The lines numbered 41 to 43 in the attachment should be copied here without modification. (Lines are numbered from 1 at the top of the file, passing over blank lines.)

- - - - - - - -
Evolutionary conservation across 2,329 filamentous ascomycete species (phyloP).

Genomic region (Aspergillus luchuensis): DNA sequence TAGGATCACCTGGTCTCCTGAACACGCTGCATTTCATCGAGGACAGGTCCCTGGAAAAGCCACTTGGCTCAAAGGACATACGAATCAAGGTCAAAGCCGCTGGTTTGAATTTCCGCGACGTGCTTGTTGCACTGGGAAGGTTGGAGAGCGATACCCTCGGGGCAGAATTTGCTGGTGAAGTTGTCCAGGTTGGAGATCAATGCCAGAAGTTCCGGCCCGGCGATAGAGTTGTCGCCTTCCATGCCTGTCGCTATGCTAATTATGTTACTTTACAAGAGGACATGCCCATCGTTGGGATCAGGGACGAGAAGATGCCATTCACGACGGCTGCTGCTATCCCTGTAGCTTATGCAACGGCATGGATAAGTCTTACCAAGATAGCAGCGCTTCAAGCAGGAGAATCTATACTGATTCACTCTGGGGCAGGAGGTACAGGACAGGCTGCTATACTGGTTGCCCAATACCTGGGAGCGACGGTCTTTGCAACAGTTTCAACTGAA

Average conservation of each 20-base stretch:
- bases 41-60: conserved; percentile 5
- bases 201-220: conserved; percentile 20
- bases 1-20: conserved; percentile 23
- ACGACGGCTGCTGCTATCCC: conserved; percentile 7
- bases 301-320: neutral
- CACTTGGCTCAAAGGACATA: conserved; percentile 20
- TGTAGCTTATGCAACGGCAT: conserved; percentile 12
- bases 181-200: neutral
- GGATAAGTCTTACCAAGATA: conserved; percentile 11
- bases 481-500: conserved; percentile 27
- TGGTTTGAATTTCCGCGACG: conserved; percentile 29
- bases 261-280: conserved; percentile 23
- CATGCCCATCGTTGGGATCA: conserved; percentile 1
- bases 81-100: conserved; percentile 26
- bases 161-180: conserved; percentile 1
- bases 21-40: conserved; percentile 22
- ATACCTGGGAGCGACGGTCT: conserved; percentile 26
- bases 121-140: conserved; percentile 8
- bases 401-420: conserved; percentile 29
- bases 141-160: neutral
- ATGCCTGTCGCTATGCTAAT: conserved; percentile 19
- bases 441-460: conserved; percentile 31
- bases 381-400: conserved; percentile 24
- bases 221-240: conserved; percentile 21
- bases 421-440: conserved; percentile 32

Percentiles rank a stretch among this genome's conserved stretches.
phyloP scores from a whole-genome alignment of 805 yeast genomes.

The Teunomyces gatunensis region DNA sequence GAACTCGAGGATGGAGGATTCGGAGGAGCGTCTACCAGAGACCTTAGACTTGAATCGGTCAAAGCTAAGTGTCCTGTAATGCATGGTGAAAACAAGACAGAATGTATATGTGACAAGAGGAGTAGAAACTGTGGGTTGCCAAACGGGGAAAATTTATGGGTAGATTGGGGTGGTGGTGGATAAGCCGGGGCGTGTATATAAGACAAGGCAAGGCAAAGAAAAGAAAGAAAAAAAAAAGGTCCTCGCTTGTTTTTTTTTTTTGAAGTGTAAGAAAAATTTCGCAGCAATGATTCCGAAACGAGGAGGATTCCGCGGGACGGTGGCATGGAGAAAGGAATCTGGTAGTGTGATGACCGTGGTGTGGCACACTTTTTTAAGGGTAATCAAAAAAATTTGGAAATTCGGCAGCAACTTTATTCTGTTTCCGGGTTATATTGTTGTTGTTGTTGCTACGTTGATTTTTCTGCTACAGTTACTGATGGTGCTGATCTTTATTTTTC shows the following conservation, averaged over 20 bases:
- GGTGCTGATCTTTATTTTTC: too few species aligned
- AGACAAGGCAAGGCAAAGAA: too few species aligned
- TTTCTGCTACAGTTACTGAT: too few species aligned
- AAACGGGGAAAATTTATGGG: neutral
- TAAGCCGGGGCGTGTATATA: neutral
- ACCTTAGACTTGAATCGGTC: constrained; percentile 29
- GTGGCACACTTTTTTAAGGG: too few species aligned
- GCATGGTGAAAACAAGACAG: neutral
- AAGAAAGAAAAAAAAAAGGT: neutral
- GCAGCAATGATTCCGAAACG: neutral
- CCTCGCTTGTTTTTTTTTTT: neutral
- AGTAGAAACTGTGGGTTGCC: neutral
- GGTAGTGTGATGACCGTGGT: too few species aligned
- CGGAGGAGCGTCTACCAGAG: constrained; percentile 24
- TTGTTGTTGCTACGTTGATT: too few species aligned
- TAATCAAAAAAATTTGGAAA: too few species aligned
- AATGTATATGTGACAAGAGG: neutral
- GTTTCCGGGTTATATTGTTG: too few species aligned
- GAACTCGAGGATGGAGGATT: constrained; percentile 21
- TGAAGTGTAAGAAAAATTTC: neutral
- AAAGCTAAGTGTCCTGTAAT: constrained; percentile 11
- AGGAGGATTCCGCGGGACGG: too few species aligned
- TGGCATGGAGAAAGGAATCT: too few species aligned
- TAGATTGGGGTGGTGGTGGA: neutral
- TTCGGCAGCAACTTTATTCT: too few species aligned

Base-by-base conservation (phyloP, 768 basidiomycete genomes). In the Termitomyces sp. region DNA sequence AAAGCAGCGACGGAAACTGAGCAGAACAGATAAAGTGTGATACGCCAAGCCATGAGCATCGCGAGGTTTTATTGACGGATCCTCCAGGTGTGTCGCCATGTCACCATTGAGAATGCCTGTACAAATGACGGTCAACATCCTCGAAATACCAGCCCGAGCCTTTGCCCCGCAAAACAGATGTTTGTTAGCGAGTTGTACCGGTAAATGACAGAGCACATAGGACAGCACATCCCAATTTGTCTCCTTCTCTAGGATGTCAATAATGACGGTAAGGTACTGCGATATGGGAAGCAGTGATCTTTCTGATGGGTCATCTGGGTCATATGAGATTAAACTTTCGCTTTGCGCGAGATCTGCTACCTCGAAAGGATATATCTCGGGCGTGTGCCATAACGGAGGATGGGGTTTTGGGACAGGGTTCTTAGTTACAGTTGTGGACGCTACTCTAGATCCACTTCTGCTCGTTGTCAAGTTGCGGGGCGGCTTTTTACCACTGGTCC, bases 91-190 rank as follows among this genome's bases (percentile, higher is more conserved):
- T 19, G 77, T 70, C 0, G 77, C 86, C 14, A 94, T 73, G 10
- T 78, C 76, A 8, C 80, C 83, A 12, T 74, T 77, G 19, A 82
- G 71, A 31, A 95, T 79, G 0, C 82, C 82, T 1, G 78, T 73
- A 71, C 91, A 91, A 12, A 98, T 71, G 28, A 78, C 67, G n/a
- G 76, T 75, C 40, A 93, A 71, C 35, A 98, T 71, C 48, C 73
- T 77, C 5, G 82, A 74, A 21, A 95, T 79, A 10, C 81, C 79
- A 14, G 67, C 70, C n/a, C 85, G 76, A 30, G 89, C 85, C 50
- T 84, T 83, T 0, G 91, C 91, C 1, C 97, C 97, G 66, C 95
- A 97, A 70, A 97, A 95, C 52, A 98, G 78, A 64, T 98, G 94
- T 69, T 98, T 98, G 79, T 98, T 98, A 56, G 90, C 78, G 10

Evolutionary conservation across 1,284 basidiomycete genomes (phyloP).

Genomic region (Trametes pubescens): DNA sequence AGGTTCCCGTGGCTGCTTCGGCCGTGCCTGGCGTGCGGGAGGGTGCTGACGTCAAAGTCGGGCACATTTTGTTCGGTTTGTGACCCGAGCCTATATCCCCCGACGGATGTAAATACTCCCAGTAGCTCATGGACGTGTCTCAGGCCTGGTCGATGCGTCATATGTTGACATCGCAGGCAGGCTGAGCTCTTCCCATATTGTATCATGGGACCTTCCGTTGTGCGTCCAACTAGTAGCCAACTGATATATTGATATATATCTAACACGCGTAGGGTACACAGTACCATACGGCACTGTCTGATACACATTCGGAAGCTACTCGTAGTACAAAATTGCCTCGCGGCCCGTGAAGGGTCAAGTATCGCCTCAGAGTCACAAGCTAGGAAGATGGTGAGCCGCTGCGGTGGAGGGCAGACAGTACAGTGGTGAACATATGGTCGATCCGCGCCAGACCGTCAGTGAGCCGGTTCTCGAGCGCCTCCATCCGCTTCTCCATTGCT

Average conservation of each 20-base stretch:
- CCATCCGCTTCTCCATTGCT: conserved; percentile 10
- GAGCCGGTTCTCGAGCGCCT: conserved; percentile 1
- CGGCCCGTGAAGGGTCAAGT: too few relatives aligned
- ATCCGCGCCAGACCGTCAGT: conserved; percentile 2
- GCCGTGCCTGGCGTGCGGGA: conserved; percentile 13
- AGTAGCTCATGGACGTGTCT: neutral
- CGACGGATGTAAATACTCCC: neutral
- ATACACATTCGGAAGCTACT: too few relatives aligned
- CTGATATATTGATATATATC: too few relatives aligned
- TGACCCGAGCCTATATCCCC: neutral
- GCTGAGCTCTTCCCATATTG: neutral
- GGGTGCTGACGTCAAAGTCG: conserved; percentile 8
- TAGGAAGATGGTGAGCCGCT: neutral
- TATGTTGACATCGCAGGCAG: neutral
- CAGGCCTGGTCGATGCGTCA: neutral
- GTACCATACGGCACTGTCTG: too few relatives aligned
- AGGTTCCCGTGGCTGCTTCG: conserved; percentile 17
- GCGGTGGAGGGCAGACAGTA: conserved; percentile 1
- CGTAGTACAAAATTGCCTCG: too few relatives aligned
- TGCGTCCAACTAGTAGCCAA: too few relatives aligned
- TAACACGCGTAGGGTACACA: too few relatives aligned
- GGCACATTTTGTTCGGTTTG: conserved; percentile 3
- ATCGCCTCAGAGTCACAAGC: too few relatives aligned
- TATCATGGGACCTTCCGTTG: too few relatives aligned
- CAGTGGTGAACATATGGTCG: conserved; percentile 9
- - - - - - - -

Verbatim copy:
- GCAGCAATGATTCCGAAACG: neutral
- CCTCGCTTGTTTTTTTTTTT: neutral
- AGTAGAAACTGTGGGTTGCC: neutral